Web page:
Say yes in response to an invitation to spend the day walking and talking.

Show up at the appointed time and place.

Try something new to remember people’s names.

Spend a day without a plan.  Start anywhere.

Make mistakes. Laugh off the signs you miss.

Keep moving. Change your vantage point and refresh your mind.

Pay attention - to names, to stories, to landscapes and weather.

Take care of each other - the small gift of a spoon may mean the difference between breakfast or no breakfast for someone.

Look for ways to play together (and notice the joy it brings to those who may be watching).

Welcome newcomers who drop in.

Be committed – finish what you start and do it with style.

Be average – don’t even think about it.

Wake up to the gifts - of art, of conversation, of each other.

Go home a new way.

With thanks to Matt Moore and Johnnie Moore who made the offer and to everyone who showed up to share the ride.

HT to Patricia Ryan Madson for excerpts from her book Improv Wisdom – Don’t Prepare, Just Show Up.

, , , , ,


I really love this tool for provocative contracting from Andrew Rixon.  The first questions we ask clients help us understand how open everyone is to whatever happens (and that includes ourselves as facilitator).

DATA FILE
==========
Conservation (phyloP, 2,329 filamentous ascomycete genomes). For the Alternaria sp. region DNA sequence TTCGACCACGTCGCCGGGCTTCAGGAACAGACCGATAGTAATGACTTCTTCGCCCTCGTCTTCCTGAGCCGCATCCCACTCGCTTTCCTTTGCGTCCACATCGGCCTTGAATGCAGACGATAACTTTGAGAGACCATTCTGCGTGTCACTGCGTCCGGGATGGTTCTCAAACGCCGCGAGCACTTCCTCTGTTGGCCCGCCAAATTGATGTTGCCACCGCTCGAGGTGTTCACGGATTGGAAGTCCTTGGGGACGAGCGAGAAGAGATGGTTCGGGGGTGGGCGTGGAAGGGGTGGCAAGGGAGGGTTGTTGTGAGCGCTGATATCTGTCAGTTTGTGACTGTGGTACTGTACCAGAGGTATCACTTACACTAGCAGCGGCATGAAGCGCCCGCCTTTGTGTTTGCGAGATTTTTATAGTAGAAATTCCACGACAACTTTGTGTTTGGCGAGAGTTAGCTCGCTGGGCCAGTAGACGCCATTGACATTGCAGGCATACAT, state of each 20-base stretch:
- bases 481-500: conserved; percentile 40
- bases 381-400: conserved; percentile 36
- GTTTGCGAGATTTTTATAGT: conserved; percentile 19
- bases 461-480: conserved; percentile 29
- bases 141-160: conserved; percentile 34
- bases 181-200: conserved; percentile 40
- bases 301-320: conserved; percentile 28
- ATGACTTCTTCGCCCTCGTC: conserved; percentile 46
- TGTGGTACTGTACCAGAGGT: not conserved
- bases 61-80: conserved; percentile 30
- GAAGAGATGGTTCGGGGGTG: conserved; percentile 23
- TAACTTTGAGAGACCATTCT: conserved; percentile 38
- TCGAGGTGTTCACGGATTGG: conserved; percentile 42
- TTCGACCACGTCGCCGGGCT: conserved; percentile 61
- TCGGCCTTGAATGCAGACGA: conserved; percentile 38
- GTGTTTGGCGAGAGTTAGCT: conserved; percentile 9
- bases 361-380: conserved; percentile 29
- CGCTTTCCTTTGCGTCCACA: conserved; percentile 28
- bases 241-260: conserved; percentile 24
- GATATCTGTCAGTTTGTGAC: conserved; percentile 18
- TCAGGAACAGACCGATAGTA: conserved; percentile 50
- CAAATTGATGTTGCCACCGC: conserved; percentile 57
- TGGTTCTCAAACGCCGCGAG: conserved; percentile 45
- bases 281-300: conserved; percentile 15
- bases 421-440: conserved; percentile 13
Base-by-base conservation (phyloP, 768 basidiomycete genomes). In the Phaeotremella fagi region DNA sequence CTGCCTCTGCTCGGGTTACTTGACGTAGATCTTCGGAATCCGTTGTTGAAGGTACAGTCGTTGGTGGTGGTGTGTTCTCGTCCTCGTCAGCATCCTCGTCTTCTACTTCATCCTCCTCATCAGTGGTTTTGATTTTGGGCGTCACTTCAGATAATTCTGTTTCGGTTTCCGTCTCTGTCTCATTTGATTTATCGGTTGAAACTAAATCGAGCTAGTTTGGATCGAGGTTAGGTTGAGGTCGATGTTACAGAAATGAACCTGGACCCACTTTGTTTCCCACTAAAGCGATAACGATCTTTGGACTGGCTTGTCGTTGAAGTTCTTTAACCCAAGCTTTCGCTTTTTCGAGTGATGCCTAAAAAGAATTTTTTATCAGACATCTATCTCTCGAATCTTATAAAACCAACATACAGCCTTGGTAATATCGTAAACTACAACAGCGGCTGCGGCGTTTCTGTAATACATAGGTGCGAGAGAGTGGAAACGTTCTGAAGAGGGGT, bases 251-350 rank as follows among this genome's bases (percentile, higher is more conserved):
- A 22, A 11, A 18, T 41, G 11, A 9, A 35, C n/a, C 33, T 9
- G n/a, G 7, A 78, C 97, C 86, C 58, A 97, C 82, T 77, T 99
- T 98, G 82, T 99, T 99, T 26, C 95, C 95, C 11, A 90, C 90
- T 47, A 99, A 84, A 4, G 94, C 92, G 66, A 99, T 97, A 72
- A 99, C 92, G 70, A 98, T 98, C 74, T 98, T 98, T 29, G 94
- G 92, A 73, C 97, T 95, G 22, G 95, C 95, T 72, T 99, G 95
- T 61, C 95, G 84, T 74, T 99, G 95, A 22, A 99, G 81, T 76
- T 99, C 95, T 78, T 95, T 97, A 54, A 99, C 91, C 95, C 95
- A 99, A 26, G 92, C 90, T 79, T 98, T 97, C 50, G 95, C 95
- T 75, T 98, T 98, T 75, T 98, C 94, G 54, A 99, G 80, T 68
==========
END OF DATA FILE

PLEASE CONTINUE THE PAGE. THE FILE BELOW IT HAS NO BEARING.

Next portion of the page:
Tom Fishburne asks what happens after the brainstorm.  His cartoon and thoughts will resonate with many.

On the back of that, I’m reminded of a post from Johnnie Moore late last month on the limits of brainstorming and giving individuals time and space to think alone.

Another small gem of a post from Patricia Ryan Madson - The Improviser’s Way.

Seth Godin‘s post on unnecessary customer signage that interrupts a small audience reminds me of instances in some organisations I’ve worked in.  I’ve seen rules being introduced and enforced for all as a response to the misdemeanour of one person.  I’ve been called to meetings where everyone in the room is chastised for something that hasn’t been directly addressed to the person or persons concerned.  Signs and rules without thought for the impact on the greater group.  Seth Godin asks – “How important is it? Is it so important you need to interrupt everyone, every single one of your customers?”

Lynn Walsh – workshop and meeting facilitator – Sydney- business and strategic planning – team conversations

Related Posts with Thumbnails
, , , , , , ,